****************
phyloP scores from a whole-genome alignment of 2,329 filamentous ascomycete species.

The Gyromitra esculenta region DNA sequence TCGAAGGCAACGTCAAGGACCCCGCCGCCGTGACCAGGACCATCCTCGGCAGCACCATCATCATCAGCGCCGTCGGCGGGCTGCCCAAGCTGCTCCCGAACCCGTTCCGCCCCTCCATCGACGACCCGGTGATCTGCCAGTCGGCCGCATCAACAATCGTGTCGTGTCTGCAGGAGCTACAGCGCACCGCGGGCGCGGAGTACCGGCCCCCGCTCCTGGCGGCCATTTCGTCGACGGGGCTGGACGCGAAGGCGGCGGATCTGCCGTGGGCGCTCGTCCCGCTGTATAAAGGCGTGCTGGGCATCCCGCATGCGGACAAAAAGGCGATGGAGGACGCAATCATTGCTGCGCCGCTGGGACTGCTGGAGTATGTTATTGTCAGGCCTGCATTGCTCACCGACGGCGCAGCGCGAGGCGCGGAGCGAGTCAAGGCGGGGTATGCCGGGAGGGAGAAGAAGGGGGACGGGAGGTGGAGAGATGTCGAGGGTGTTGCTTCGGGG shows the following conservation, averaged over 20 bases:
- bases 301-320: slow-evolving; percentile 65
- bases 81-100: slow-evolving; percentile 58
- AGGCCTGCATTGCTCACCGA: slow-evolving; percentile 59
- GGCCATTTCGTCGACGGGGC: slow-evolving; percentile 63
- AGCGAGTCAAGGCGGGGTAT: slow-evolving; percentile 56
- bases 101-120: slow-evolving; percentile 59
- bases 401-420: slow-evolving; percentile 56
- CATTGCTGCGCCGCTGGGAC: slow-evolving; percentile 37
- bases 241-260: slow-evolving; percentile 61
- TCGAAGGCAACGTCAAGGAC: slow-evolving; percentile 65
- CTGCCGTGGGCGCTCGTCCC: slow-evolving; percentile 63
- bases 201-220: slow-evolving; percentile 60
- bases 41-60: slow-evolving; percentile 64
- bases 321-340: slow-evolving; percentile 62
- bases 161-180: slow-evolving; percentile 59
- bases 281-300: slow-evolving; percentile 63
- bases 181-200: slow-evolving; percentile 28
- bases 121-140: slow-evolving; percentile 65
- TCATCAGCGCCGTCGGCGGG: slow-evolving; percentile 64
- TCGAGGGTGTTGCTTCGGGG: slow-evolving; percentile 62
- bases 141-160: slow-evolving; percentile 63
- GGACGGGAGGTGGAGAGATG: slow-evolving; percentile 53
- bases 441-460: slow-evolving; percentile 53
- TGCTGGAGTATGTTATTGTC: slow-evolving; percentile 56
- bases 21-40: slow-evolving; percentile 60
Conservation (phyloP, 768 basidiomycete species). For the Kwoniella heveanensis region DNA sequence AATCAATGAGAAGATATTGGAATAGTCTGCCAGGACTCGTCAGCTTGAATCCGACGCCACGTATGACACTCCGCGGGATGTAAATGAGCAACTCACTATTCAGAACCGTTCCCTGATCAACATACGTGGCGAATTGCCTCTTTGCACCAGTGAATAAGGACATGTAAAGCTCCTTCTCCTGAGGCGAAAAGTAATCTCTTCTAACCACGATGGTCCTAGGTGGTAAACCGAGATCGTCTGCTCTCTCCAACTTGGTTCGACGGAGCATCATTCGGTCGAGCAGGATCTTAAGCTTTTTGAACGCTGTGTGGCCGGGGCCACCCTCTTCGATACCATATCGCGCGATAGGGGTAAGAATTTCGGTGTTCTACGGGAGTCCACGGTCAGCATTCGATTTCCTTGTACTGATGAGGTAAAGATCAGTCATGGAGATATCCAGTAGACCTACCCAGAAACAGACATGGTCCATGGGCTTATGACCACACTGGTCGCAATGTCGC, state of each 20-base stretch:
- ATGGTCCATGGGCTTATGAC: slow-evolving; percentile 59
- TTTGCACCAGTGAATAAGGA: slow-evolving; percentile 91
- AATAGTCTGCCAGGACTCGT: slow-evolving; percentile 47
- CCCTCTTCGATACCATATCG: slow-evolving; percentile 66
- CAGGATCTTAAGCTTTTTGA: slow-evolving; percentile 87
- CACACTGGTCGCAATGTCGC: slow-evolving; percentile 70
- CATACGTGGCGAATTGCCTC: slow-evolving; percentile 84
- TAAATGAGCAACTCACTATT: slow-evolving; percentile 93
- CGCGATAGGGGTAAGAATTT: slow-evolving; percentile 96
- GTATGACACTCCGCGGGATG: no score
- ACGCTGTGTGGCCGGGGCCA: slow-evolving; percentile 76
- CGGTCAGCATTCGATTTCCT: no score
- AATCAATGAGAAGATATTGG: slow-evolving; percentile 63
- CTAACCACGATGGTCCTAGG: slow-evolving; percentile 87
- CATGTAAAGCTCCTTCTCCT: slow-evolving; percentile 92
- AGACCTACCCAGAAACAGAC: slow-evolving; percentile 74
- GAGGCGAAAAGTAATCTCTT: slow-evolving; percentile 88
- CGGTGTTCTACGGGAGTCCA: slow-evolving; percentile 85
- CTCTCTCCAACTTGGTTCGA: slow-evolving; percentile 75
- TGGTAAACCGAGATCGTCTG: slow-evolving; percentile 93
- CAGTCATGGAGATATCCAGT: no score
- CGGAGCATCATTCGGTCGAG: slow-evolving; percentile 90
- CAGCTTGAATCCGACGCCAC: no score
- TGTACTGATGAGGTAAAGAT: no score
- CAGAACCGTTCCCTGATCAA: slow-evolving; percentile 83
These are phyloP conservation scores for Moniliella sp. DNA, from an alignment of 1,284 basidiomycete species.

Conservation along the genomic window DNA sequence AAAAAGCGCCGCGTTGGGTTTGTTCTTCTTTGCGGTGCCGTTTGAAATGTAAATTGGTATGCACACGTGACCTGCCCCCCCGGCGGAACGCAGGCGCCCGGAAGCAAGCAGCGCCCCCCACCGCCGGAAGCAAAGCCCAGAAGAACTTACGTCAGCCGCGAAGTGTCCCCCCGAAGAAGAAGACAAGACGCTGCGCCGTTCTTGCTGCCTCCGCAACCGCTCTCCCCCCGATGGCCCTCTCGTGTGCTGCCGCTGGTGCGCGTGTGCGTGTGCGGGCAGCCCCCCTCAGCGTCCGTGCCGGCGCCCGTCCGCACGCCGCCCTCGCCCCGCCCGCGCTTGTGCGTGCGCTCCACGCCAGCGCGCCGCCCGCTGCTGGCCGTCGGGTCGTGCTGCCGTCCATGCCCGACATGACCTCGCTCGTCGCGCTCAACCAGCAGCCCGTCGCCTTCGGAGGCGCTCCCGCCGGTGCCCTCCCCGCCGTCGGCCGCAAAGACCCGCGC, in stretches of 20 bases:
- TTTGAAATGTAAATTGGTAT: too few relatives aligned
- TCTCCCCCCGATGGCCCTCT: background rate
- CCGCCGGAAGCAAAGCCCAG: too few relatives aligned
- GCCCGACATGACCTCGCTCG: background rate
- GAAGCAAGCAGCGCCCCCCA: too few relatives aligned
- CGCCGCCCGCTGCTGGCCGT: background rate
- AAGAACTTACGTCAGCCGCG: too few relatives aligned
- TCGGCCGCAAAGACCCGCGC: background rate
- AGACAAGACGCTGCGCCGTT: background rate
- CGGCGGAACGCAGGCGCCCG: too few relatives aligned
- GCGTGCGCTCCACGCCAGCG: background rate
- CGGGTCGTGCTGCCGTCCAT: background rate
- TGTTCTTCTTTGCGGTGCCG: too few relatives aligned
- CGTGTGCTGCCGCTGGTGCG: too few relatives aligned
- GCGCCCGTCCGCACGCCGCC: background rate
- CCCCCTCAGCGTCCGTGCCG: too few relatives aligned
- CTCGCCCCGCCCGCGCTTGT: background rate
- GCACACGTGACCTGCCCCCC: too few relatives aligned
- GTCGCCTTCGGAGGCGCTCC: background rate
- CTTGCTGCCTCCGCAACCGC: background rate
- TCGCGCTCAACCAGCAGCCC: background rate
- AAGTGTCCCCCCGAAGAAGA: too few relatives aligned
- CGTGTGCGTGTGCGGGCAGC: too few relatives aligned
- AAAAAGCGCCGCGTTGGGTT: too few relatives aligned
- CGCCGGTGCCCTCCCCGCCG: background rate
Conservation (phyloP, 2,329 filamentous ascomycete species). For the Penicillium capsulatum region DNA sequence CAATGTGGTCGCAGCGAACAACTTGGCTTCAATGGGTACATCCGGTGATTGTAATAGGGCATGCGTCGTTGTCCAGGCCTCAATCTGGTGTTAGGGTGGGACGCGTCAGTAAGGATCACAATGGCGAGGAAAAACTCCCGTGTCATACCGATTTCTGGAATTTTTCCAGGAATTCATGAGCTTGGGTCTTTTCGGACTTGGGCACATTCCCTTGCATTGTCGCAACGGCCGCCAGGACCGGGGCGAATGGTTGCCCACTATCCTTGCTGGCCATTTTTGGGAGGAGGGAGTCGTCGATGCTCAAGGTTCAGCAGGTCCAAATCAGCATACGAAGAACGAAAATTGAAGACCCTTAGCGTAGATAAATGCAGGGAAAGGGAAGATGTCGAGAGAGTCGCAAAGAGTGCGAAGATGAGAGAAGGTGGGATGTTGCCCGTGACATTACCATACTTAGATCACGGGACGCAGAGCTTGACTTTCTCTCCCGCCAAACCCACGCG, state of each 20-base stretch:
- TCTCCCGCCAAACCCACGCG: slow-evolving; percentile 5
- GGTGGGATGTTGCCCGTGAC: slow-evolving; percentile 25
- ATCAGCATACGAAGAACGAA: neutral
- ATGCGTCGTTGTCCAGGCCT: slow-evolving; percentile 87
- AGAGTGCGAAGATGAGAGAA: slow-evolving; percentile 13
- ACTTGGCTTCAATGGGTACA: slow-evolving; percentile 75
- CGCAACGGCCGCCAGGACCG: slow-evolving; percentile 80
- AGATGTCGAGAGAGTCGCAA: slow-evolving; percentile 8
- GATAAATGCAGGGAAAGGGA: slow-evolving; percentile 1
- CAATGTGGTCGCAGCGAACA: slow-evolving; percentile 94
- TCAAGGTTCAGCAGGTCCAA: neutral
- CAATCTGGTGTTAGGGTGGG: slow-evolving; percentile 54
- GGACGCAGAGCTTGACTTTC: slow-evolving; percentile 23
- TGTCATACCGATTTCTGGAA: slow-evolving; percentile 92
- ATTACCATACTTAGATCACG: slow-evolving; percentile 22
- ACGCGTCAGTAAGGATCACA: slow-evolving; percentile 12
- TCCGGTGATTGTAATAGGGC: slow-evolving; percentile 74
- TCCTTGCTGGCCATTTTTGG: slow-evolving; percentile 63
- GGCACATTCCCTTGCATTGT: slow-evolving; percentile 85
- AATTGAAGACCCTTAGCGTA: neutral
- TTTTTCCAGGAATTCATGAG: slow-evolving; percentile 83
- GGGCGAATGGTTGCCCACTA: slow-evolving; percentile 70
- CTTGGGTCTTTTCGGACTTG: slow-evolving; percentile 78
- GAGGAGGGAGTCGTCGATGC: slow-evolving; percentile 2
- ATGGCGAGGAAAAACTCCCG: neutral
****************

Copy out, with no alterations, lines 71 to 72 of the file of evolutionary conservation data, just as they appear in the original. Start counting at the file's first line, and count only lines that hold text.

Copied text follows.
- CCCCCTCAGCGTCCGTGCCG: too few relatives aligned
- CTCGCCCCGCCCGCGCTTGT: background rate